- Clean-In-Place Systems—accessibility to hard-to-reach areas
- Sanitizing Agents—quaternary ammonium compounds, peroxyacetic acid sanitizers (for biofilms)
- Environmental Monitoring Program—tool to identify gaps and risk used improperly resulting in missed problems. Prevention includes:
- Robust Sampling Plan—identify zones and sampling areas
- Effective Track & Trend Tool—identify gaps or risk that require corrective/preventive action
- Timely Corrective Action— ensure proper follow-up on any issues that arise
First Person: The Listeria Experience and Lessons Learned
The above list is by no means exhaustive when it comes to all the areas you need to consider when completing a gap analysis within your facility. Listeria can be very insidious, and you will need to be ever-vigilant to ensure it does not take hold in your environment. Believe me, I have been there when it has.
Once upon a time, I worked for a Ready-to-Eat processing plant. We had robust food safety and quality assurance programs. We employed two microbiologists and had a good environmental monitoring program. The sanitation team did a thorough job of cleaning and sanitizing every night, and we completed preoperational sanitation inspections (including ATP testing) every morning.
Then we had a Listeria recall.
It started out small. One sample tested by FDA came back positive. Then another…and another. More intensive environmental testing found Listeria in the plant—in the drains, in the hard to reach areas of the old slicers and MAP packaging equipment, and even in the production room cooling units.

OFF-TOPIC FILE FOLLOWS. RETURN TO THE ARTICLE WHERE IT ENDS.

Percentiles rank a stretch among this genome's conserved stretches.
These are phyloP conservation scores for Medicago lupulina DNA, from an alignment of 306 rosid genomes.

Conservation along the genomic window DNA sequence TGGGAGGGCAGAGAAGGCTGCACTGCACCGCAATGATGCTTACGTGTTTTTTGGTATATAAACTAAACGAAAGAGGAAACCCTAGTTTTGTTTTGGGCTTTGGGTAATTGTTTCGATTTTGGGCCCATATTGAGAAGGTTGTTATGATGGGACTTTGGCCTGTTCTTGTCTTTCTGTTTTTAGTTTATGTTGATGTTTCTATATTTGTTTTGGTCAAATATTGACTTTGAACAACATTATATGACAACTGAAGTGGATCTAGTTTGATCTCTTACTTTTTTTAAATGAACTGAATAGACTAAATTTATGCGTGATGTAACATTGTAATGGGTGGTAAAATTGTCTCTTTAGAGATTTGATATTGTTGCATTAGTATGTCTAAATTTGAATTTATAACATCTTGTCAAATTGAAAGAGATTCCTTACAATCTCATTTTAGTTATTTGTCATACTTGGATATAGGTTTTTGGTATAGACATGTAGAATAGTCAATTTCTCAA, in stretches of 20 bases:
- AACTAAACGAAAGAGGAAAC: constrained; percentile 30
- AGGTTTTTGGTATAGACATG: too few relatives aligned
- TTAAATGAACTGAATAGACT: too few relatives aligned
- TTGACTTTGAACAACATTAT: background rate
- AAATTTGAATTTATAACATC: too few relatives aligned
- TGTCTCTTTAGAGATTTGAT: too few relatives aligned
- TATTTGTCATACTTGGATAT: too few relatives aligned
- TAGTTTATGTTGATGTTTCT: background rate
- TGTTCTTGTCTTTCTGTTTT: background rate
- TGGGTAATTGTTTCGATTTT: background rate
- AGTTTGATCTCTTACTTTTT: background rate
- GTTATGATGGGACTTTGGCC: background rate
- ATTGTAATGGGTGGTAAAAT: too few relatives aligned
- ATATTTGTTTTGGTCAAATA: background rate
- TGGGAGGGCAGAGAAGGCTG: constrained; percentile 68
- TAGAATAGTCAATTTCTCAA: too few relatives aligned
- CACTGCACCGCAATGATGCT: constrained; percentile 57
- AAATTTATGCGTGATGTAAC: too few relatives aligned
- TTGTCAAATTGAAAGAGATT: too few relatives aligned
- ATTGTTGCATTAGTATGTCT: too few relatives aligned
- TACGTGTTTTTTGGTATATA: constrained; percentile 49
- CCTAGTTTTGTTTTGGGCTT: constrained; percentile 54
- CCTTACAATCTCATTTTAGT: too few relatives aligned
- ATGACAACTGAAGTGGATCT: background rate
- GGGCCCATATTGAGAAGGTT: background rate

After many, many hours of cleaning, sanitizing, testing and retesting, we determined that the current layout of the facility would never allow for complete elimination of the Listeria. We had one big production room where raw material was brought in and broken down, fed into the processing lines and assembled, and lastly, finished product was placed into the packaging, which then went into cases and onto wooden pallets. There was no separation of high-risk areas from low risk.
So, what did we do? We set up a temporary location for production (which was a major project in and of itself), redesigned the process flow, shut down the plant, and remodeled our production area.
Highlights of the redesign included:
- Building a cleanroom for the production area. We walled off the raw material handling area by the receiving warehouse, enclosed the packaging area by the shipping warehouse, and made the room that housed the processing lines a cleanroom/high-risk room. Entry into the room required appropriate garb (clean smocks, hair restraints, gloves, captive shoes), use of the hands-free hand wash and sanitizer, and a pass through the boot sanitizer. The temperature of the room was reduced from 50oF to 38oF to discourage pathogen growth.